Net Lease Seller, Buyer Expectations Converge

Net lease asset buyer and seller expectations are converging as the spread between asking prices and sale prices decreased from 8.6 percent to 6.4 percent in late 2019, said NNNetAdvisors, Los Angeles.

The average base term remaining on properties sold during the fourth quarter held steady at 11.8 years, but the average number of days on market increased by 15 days, NNNetAdvisors’ fourth quarter Net Lease Property Report said.

“2019 ended with both average and median net lease cap rates increasing for the first time since the great recession shakeup between 2007 and 2010,” the report said, noting median cap rates increased 7 basis points year-over-year to 6.20 percent while average cap rates increased 3 basis points to 6.30 percent.

The 10-year Treasury closed the year at 1.92 percent, down from more than 75 basis points from year-end 2018.

“While 2019 cap rates increased as a whole, each sector of net lease performed differently as the e-commerce threat to retail continues to impact certain tenants more than others,” the report said.

For example, bank properties saw their fourth straight year of increasing cap rates, NNNetAdvisors reported. Banking firms have been slowing their brick-and-mortar expansions as e-banking has grown both in effectiveness and trustworthiness.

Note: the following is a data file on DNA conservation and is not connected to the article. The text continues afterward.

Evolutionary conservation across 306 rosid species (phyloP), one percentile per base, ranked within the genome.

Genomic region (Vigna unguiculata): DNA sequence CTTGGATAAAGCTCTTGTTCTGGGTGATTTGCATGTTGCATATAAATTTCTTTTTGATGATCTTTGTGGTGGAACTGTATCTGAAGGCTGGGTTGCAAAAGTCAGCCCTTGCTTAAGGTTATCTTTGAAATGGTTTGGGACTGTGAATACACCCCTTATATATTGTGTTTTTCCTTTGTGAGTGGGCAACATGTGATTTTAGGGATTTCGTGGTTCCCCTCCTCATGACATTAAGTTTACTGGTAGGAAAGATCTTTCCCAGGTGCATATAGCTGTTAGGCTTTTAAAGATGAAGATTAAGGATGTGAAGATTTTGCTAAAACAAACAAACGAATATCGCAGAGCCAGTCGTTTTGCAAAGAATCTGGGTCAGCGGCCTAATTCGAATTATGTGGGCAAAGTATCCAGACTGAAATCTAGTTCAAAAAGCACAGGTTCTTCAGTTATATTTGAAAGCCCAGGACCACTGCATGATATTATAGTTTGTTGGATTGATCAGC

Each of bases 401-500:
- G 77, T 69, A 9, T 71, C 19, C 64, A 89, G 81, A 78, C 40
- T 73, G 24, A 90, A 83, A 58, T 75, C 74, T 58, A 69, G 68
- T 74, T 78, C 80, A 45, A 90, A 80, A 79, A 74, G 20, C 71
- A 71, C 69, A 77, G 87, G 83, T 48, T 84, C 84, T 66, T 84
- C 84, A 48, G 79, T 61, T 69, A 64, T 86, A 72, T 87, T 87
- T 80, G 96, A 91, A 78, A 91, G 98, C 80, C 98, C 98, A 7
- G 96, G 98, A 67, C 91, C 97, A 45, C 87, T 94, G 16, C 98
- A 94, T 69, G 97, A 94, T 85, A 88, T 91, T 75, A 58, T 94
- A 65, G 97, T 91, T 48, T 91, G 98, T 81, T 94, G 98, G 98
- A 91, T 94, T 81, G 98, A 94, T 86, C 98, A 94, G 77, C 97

Convenience store cap rates decreased, as they has in 2018, NNNetAdvisors said. “C-Stores continue to ring the register as consumers visit these well-located properties in person to purchase fuel, tobacco, beer, lottery tickets, drinks and snacks,” the report said.

Restaurants continued their recent strong surge with another year of decreasing cap rates. “Consumers continue to visit restaurants on a regular basis, opting to pay a premium for prepared foods while saving time on meal preparation and clean up at home,” NNNetAdvisors said, noting cap rates for casual dining and quick service restaurants fell to record lows last year.

Both car-related properties and discount stores ended the year with similar cap rates as the year before. “Investor opinion remains divided on the future of these concepts,” NNNetAdvisors said.

Drug store cap rates slipped last year, mostly driven by CVS locations. Parent company CVS Health, Woonsocket, R.I., closed its third straight year of decreasing cap rates in 2019. But Rite-Aid store cap rates remained mostly flat and Walgreens had a “challenging” year that included store closings and one of the poorest stock performances in the Dow Jones Industrial Average, NNNetAdvisors said. “Walgreens properties recorded their second straight year of cap rate increases, in line with Walgreens cap rate averages that we saw back in 2013,” the report said. It noted online pharmacy options are cutting sharply into the drug store sector.

“We expect to see more of the same from each sector,” the report said. “We expect both convenience stores and restaurants to continue to be in high demand, discount stores and auto-related concepts to remain in neutral territory, while drug stores and banks face an uncertain future.”